The Naval Air Systems Command put an MV-22B Osprey military aircraft fitted with a three-dimensional printed engine nacelle system through a test flight Friday at Naval Air Station Patuxent River in Maryland.
The demonstration marks the first time a U.S. Navy-owned aircraft flew with a safety critical component that was built through the additive manufacturing process, NAVAIR said Friday.
The Naval Air Warfare Center Aircraft Division in Lakehurst, New Jersey produced the titanium, 3D-printed link and fitting assembly for the outer casing of the MV-22B engine.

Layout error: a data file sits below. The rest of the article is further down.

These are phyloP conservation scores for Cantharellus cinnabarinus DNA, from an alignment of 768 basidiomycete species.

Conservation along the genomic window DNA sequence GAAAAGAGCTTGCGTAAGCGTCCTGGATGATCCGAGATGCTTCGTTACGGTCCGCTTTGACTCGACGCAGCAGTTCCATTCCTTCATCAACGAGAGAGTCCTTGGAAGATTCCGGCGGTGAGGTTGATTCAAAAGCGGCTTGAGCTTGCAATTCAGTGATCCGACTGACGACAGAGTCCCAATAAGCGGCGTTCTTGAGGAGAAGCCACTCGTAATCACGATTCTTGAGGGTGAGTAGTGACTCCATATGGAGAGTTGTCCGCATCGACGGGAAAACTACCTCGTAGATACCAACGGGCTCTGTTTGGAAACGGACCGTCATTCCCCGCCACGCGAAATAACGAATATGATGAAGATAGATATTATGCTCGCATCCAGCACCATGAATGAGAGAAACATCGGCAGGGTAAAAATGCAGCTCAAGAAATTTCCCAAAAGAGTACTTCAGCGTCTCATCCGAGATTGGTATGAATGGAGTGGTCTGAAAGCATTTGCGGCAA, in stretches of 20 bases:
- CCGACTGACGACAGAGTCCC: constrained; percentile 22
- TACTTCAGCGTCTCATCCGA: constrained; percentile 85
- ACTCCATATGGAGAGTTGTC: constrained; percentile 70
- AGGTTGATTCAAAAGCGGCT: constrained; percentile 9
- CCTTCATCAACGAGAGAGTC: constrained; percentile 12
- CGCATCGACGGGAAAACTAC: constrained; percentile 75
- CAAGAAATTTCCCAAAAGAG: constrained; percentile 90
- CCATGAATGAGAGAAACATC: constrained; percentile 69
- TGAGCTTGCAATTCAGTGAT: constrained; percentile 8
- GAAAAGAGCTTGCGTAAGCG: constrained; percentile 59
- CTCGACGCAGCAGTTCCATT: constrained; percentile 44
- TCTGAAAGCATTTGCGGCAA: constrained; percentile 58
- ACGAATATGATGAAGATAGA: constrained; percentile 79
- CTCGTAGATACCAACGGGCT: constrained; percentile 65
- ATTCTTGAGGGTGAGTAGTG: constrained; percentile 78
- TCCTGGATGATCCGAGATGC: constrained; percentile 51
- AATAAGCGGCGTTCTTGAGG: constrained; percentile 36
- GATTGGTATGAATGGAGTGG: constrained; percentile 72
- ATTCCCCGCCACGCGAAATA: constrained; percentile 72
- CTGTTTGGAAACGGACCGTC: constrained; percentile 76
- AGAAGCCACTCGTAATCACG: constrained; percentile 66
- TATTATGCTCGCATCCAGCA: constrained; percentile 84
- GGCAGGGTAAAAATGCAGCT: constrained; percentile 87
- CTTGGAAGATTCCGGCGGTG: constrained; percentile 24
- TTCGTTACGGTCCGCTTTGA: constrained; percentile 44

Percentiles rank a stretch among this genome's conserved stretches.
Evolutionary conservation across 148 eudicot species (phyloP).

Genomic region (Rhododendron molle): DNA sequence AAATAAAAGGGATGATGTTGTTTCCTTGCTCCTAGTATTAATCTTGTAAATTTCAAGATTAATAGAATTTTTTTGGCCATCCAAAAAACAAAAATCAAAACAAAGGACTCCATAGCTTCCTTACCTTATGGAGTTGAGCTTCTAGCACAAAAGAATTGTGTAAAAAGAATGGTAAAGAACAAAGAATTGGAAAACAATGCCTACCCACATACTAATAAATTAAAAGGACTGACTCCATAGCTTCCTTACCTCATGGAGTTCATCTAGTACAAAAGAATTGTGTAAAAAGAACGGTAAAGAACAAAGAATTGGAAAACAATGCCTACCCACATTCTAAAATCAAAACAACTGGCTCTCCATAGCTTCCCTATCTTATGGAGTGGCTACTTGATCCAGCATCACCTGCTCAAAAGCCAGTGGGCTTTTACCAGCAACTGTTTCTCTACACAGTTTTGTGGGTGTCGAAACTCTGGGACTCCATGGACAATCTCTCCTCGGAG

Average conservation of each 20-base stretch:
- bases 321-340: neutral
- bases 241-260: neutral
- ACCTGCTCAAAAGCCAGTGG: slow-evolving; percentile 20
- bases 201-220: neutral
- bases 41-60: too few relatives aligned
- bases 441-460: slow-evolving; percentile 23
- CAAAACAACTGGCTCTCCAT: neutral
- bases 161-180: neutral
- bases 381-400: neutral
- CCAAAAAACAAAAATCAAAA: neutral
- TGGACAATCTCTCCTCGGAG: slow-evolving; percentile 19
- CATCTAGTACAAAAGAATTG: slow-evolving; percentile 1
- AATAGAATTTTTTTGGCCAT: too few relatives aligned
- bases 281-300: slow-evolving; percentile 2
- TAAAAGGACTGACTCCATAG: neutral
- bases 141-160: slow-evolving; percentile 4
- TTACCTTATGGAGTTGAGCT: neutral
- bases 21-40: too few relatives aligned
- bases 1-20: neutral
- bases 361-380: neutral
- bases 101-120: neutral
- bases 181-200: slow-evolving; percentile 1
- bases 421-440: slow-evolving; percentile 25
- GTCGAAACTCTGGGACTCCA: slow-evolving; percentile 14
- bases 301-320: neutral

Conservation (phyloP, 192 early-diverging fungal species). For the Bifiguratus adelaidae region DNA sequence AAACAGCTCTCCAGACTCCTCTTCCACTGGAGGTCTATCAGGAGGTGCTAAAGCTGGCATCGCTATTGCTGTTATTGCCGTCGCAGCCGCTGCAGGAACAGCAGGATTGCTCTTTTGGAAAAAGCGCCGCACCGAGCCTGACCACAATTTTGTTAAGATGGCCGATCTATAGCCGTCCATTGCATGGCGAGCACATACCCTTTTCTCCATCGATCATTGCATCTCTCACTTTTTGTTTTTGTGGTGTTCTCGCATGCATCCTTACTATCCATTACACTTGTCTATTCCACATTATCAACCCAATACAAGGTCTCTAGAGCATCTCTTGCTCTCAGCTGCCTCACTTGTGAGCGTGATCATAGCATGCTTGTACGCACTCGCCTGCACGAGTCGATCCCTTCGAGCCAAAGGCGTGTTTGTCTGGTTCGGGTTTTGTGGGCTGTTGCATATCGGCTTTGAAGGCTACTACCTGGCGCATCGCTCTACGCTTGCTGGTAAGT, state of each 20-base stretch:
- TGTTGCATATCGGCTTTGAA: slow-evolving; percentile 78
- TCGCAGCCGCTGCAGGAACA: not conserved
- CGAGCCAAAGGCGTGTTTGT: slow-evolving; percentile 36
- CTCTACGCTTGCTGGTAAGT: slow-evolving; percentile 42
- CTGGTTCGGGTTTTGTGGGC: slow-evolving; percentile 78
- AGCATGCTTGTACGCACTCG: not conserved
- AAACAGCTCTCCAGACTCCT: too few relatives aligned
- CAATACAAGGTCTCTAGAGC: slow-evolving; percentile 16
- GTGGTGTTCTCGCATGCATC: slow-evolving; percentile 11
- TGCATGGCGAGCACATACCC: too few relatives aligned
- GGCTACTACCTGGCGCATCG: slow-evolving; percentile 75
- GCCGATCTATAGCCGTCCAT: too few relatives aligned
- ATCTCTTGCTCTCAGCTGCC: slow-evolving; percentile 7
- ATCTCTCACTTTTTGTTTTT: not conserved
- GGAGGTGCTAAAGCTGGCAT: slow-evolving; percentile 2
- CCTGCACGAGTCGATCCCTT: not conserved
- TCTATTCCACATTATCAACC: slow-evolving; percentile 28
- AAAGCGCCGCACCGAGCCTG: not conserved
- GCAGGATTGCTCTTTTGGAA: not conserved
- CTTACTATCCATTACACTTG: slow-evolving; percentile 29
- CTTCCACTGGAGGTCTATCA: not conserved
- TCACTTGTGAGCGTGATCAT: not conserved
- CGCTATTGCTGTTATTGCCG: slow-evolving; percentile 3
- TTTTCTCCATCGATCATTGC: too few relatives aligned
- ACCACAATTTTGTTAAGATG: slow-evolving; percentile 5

“The flight today is a great first step toward using AM wherever and whenever we need to. It will revolutionize how we repair our aircraft and develop and field new capabilities,” said Liz McMichael, NAVAIR’s additive manufacturing integrated product team lead.
Prior to the demonstration event, NAWCAD and Penn State Applied Research Laboratory collaborated to build multiple V-22 components and the subsystems were tested at the Patuxent River facility.
“We’ll be working with V-22 to go from this first flight demonstration to a formal configuration change to use these parts on any V-22 aircraft,” McMichael added.
NAVAIR noted her team has identified an additional six flight critical parts the group aims to produce and assess over the next year for integration into the V-22, H-1 and CH-53K rotocraft platforms owned by the U.S. Marine Corps.